Let's revise our mental image of what these seasons look like. The caricatures just get in the way of seeing what's real. We know it's not about hair color anyway, so let's picture what it's really about. Look at the Light and Warm Springs and Light Summers that you know: what do you really see?
P.S. Blonde sisters, I hope it doesn't sound like I'm hating on you. You're beautiful and I love you. I just like to keep it real.
P.P.S. Scandinavians, I realize what I've written here might not reflect your reality. I know there is an unusual proportion of natural blondes in your little corner of the world. :-)
Here is a hair color scale I originally intended to use in the post above, to help make clear how I'm personally defining "blonde" and "brown."
In the end, it felt pedantic to include it - but now I think the failure to attempt to define terms just added to the general chaos. So for the record, this graphic reflects how I was conceptualizing these hair colors when I wrote the post. For me, it was essentially a question of hue: more yellow than brown = blonde, more brown than yellow = brunette.
The pics in this collage are close-ups of the lips of Soft Autumn celebrities wearing natural-looking makeup in good light.
The colors you see in this collage are pulled from the lips themselves. The collage actually started as an experiment to see whether the colors I pulled out would match colors in the Soft Autumn swatchbook. In fact, they do match several of Soft Autumn's light-to-medium peaches and pinks.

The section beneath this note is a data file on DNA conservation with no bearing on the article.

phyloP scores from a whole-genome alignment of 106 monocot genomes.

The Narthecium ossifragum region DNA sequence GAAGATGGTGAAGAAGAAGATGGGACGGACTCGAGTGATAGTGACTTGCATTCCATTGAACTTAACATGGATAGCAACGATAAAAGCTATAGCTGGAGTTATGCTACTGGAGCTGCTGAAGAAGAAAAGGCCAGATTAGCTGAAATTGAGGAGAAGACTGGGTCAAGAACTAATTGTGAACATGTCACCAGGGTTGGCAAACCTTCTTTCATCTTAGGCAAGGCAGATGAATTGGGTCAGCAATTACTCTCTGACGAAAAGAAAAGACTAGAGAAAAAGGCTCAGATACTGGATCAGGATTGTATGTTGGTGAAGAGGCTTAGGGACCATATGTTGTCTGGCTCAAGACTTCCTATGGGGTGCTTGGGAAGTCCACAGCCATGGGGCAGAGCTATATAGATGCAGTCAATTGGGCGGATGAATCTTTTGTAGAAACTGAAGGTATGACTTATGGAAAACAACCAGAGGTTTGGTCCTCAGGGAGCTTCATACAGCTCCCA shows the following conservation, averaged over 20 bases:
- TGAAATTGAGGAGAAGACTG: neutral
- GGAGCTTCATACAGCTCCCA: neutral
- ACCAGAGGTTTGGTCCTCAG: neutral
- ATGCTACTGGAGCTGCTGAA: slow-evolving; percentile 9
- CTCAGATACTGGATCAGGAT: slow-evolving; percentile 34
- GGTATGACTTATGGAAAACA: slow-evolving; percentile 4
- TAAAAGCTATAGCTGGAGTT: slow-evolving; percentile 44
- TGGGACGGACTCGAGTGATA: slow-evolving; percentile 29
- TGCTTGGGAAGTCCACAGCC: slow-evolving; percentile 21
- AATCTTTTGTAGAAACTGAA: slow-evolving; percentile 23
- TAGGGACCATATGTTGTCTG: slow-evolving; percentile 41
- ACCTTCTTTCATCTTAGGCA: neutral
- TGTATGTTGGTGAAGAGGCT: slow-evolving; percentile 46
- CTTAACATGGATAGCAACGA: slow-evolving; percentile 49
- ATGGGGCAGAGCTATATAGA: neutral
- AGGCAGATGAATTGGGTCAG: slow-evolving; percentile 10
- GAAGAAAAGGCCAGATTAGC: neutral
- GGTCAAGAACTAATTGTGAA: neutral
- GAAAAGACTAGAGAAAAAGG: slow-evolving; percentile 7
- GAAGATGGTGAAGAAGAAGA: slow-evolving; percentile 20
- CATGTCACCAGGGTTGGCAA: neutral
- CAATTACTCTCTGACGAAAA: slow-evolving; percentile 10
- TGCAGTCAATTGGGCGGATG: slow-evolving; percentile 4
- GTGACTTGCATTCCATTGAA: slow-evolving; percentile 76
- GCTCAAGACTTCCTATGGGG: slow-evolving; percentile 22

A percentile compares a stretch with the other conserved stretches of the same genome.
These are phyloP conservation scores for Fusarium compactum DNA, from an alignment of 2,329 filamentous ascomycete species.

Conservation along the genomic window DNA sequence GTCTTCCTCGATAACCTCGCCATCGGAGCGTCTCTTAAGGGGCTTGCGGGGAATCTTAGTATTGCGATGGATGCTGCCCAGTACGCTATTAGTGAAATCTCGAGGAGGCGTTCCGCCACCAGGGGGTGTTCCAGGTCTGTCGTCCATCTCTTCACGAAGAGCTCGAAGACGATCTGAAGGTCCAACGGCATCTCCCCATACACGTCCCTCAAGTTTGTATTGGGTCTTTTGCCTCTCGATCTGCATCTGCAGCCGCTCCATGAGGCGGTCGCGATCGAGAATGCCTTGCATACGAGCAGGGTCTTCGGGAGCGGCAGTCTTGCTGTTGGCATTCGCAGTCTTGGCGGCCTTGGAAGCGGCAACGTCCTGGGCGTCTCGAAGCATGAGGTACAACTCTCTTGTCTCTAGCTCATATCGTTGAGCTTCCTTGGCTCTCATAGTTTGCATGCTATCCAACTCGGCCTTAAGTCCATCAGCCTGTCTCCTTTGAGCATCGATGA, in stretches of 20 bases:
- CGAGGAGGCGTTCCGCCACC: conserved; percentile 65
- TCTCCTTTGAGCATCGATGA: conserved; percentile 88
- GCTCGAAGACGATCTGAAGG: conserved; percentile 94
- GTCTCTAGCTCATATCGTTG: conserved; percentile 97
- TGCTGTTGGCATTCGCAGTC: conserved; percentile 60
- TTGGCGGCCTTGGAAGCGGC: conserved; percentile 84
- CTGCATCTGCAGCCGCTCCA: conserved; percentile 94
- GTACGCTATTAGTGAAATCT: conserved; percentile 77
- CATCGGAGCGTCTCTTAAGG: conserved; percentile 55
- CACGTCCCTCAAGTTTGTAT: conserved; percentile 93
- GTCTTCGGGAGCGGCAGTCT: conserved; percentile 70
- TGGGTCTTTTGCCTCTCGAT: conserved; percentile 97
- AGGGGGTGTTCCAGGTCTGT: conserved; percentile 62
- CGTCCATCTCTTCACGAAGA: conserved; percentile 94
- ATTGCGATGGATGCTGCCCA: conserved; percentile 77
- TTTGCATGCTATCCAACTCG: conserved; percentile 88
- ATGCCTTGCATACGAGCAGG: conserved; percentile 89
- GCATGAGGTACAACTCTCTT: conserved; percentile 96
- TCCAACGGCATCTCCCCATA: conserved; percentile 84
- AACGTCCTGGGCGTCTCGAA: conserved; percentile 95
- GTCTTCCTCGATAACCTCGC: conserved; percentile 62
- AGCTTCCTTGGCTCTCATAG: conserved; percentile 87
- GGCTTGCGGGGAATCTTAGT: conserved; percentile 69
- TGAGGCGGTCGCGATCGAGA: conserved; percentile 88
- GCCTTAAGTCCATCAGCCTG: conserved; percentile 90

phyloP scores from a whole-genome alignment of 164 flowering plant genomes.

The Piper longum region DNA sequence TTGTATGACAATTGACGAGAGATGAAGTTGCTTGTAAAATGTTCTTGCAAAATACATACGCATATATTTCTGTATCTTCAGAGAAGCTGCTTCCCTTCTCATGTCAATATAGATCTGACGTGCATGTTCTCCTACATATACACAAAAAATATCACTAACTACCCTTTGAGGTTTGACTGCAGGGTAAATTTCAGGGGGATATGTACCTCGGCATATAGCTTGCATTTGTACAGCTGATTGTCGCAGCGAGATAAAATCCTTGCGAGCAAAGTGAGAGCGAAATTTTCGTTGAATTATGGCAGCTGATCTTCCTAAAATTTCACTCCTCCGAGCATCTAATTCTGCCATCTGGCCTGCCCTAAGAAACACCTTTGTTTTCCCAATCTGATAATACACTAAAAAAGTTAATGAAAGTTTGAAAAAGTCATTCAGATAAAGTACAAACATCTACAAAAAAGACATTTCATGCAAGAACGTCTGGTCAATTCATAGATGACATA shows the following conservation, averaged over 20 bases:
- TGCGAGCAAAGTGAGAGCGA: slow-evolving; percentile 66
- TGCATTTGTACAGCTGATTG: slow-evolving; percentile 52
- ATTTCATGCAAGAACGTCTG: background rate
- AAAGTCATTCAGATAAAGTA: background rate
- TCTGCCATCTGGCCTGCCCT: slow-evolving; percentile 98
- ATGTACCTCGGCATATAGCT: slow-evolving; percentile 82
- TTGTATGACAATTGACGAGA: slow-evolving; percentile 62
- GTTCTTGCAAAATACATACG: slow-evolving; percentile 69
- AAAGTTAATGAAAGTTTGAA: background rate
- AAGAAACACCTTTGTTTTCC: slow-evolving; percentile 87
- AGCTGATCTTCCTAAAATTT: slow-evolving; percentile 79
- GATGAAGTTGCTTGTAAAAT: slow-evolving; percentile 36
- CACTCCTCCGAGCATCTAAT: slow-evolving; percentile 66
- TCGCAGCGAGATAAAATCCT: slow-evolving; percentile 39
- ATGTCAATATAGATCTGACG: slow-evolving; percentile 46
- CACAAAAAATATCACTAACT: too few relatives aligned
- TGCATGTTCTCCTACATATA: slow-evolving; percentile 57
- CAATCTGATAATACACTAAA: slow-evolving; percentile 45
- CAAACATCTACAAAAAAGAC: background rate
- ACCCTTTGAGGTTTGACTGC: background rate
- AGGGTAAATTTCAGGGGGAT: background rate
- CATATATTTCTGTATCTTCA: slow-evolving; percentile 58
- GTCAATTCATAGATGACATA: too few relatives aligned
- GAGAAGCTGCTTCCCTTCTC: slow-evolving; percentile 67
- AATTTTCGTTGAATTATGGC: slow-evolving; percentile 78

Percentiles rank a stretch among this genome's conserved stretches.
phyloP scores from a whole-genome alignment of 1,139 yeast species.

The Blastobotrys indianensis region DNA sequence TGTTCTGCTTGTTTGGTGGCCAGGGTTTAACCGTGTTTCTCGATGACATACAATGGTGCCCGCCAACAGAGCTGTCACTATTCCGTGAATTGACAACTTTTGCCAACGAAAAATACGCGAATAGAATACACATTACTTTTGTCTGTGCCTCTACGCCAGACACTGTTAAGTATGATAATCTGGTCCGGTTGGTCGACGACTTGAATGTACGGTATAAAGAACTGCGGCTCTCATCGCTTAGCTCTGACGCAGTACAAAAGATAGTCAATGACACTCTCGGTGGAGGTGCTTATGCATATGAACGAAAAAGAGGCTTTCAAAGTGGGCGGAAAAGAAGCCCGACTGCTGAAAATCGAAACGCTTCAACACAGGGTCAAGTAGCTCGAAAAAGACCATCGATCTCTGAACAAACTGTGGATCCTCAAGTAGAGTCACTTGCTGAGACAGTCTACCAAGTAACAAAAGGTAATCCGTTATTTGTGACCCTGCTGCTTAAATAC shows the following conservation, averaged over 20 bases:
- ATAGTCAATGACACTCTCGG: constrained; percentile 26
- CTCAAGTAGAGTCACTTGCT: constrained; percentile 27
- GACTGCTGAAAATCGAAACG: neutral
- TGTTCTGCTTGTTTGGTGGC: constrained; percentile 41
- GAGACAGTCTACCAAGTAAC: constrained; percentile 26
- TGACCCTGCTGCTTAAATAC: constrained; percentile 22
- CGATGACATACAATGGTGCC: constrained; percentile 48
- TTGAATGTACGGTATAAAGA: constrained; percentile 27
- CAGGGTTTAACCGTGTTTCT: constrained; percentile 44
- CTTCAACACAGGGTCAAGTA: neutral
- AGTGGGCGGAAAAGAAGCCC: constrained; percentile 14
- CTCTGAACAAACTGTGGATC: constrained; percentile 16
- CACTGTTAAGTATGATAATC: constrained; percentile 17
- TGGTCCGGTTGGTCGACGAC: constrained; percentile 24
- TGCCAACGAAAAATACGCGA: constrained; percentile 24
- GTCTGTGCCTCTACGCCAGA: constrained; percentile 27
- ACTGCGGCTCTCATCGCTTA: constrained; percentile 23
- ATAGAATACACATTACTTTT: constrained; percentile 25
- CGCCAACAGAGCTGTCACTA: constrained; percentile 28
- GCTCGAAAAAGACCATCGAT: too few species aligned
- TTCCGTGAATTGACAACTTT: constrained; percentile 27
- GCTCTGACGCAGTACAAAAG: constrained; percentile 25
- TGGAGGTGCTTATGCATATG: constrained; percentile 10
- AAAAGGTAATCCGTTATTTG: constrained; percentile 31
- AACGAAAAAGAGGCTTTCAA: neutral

Notice that some of the pinks read as quite cool, while some of the peaches seem inarguably warm. This is a neutral, neutral season. Some of you SAs might find the shades at one end of this season's thermometer slightly more flattering than those at the other; that's normal. Others of you can wear the peaches and the pinks equally well.
Several Soft Autumns pointed out to me that SA can go deeper than this. It's true. This is more your I-woke-up-looking-this-fantastic lip than your sexy lip.
(Yes, we all get a sexy lip. But Soft Autumn's sexy lip color would barely register on a Bright Winter, while Bright Winter's sexy lip color would look clownish on Soft Autumn. It's all relative.)
Celebrity lips featured here include those of Drew Barrymore, Mischa Barton, Angelina Jolie, Jennifer Ferrin, Naima Mora, Valeria Golino, Natasha McElhone, Gisele Bundchen, and Kelly Macdonald.
(Doesn't that sound romantic?)
From talking and listening to Winter women, particularly on the 12 Blueprints Facebook page, I've learned that deep, vivid Winter colors can take some getting used to.
It can be difficult for a newly identified Winter to see past the intensity of the color in a swatchbook and imagine how normal it will look on a Winter face. Even seeing the color on the lip, it can be hard for a Winter woman to take in how the color is balancing the rest of the face.
Let's start with True (Cool) Winters.
The beauty industry has trained us to believe that a natural lip will necessarily be a medium peachy-beige color. Hence all the tubes of this shade that are called Nude Something.
A True Winter might believe such a color is the only hue that can create a natural look. Nude = natural, right?
Not in your case, True Winters. On a woman who needs both coolness and depth, this color looks anything but natural.
What will read as natural on you is a color you might not expect:
You know those cool, fairly bright, medium pinks in your swatchbook? The ones that look like Barbie cars? They look absolutely normal on a True Winter face.
Match the swatch; don't be afraid. In the tube it may seem very, very pink, but on your lip it will be natural.